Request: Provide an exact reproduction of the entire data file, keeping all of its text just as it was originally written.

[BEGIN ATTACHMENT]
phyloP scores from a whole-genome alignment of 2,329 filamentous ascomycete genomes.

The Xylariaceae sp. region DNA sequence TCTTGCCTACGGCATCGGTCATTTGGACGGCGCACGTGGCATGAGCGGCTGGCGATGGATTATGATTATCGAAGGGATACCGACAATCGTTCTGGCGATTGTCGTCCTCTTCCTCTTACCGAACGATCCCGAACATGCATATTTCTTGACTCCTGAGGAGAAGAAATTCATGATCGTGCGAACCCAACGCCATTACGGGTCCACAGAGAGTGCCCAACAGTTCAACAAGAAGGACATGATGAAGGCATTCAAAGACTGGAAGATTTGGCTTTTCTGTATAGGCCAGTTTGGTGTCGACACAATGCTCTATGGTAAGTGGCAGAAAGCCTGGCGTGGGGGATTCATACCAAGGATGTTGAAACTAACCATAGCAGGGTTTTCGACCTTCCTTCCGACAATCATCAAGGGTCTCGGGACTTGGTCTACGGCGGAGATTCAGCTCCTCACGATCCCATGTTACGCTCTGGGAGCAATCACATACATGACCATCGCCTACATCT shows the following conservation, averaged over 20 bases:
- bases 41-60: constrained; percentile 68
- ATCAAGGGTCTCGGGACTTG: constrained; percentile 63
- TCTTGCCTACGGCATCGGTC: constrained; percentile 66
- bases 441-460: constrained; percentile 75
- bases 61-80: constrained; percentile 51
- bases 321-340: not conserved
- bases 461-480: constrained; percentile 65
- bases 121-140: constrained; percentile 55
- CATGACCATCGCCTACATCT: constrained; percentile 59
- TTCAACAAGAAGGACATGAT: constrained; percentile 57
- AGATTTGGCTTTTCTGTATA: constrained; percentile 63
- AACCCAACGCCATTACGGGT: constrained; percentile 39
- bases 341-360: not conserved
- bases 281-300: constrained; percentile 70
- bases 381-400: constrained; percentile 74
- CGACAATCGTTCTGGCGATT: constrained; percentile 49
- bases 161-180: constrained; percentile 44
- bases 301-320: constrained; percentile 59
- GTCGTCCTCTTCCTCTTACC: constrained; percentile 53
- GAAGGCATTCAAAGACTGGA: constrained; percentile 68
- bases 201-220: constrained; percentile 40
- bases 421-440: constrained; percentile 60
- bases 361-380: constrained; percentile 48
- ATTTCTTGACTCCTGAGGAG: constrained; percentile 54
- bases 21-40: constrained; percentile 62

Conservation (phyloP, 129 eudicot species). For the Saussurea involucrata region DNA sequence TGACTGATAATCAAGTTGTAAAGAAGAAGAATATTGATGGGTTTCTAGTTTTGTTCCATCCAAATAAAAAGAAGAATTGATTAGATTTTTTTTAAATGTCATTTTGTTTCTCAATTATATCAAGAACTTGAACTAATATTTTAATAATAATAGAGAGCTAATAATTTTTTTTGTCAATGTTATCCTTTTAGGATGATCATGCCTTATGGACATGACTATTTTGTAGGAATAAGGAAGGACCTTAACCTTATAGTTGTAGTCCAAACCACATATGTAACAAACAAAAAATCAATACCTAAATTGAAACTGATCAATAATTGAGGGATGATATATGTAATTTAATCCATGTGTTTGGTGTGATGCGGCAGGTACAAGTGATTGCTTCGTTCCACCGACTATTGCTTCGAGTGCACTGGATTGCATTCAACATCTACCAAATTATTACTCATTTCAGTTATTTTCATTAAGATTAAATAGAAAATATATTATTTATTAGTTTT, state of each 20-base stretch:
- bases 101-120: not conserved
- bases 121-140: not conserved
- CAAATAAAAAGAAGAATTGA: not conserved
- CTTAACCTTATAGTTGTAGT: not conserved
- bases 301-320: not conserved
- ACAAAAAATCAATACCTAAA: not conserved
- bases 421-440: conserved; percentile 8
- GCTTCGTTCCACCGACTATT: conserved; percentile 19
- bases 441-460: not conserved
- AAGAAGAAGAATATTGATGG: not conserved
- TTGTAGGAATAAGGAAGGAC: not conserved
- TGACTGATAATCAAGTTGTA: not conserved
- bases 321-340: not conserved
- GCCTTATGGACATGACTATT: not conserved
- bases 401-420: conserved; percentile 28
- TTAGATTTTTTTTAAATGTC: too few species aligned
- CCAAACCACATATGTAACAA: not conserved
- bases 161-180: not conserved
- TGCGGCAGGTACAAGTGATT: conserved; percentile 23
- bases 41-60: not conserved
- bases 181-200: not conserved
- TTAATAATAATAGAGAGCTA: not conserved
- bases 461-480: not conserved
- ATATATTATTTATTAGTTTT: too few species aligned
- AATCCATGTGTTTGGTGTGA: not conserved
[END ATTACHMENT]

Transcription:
phyloP scores from a whole-genome alignment of 2,329 filamentous ascomycete genomes.

The Xylariaceae sp. region DNA sequence TCTTGCCTACGGCATCGGTCATTTGGACGGCGCACGTGGCATGAGCGGCTGGCGATGGATTATGATTATCGAAGGGATACCGACAATCGTTCTGGCGATTGTCGTCCTCTTCCTCTTACCGAACGATCCCGAACATGCATATTTCTTGACTCCTGAGGAGAAGAAATTCATGATCGTGCGAACCCAACGCCATTACGGGTCCACAGAGAGTGCCCAACAGTTCAACAAGAAGGACATGATGAAGGCATTCAAAGACTGGAAGATTTGGCTTTTCTGTATAGGCCAGTTTGGTGTCGACACAATGCTCTATGGTAAGTGGCAGAAAGCCTGGCGTGGGGGATTCATACCAAGGATGTTGAAACTAACCATAGCAGGGTTTTCGACCTTCCTTCCGACAATCATCAAGGGTCTCGGGACTTGGTCTACGGCGGAGATTCAGCTCCTCACGATCCCATGTTACGCTCTGGGAGCAATCACATACATGACCATCGCCTACATCT shows the following conservation, averaged over 20 bases:
- bases 41-60: constrained; percentile 68
- ATCAAGGGTCTCGGGACTTG: constrained; percentile 63
- TCTTGCCTACGGCATCGGTC: constrained; percentile 66
- bases 441-460: constrained; percentile 75
- bases 61-80: constrained; percentile 51
- bases 321-340: not conserved
- bases 461-480: constrained; percentile 65
- bases 121-140: constrained; percentile 55
- CATGACCATCGCCTACATCT: constrained; percentile 59
- TTCAACAAGAAGGACATGAT: constrained; percentile 57
- AGATTTGGCTTTTCTGTATA: constrained; percentile 63
- AACCCAACGCCATTACGGGT: constrained; percentile 39
- bases 341-360: not conserved
- bases 281-300: constrained; percentile 70
- bases 381-400: constrained; percentile 74
- CGACAATCGTTCTGGCGATT: constrained; percentile 49
- bases 161-180: constrained; percentile 44
- bases 301-320: constrained; percentile 59
- GTCGTCCTCTTCCTCTTACC: constrained; percentile 53
- GAAGGCATTCAAAGACTGGA: constrained; percentile 68
- bases 201-220: constrained; percentile 40
- bases 421-440: constrained; percentile 60
- bases 361-380: constrained; percentile 48
- ATTTCTTGACTCCTGAGGAG: constrained; percentile 54
- bases 21-40: constrained; percentile 62

Conservation (phyloP, 129 eudicot species). For the Saussurea involucrata region DNA sequence TGACTGATAATCAAGTTGTAAAGAAGAAGAATATTGATGGGTTTCTAGTTTTGTTCCATCCAAATAAAAAGAAGAATTGATTAGATTTTTTTTAAATGTCATTTTGTTTCTCAATTATATCAAGAACTTGAACTAATATTTTAATAATAATAGAGAGCTAATAATTTTTTTTGTCAATGTTATCCTTTTAGGATGATCATGCCTTATGGACATGACTATTTTGTAGGAATAAGGAAGGACCTTAACCTTATAGTTGTAGTCCAAACCACATATGTAACAAACAAAAAATCAATACCTAAATTGAAACTGATCAATAATTGAGGGATGATATATGTAATTTAATCCATGTGTTTGGTGTGATGCGGCAGGTACAAGTGATTGCTTCGTTCCACCGACTATTGCTTCGAGTGCACTGGATTGCATTCAACATCTACCAAATTATTACTCATTTCAGTTATTTTCATTAAGATTAAATAGAAAATATATTATTTATTAGTTTT, state of each 20-base stretch:
- bases 101-120: not conserved
- bases 121-140: not conserved
- CAAATAAAAAGAAGAATTGA: not conserved
- CTTAACCTTATAGTTGTAGT: not conserved
- bases 301-320: not conserved
- ACAAAAAATCAATACCTAAA: not conserved
- bases 421-440: conserved; percentile 8
- GCTTCGTTCCACCGACTATT: conserved; percentile 19
- bases 441-460: not conserved
- AAGAAGAAGAATATTGATGG: not conserved
- TTGTAGGAATAAGGAAGGAC: not conserved
- TGACTGATAATCAAGTTGTA: not conserved
- bases 321-340: not conserved
- GCCTTATGGACATGACTATT: not conserved
- bases 401-420: conserved; percentile 28
- TTAGATTTTTTTTAAATGTC: too few species aligned
- CCAAACCACATATGTAACAA: not conserved
- bases 161-180: not conserved
- TGCGGCAGGTACAAGTGATT: conserved; percentile 23
- bases 41-60: not conserved
- bases 181-200: not conserved
- TTAATAATAATAGAGAGCTA: not conserved
- bases 461-480: not conserved
- ATATATTATTTATTAGTTTT: too few species aligned
- AATCCATGTGTTTGGTGTGA: not conserved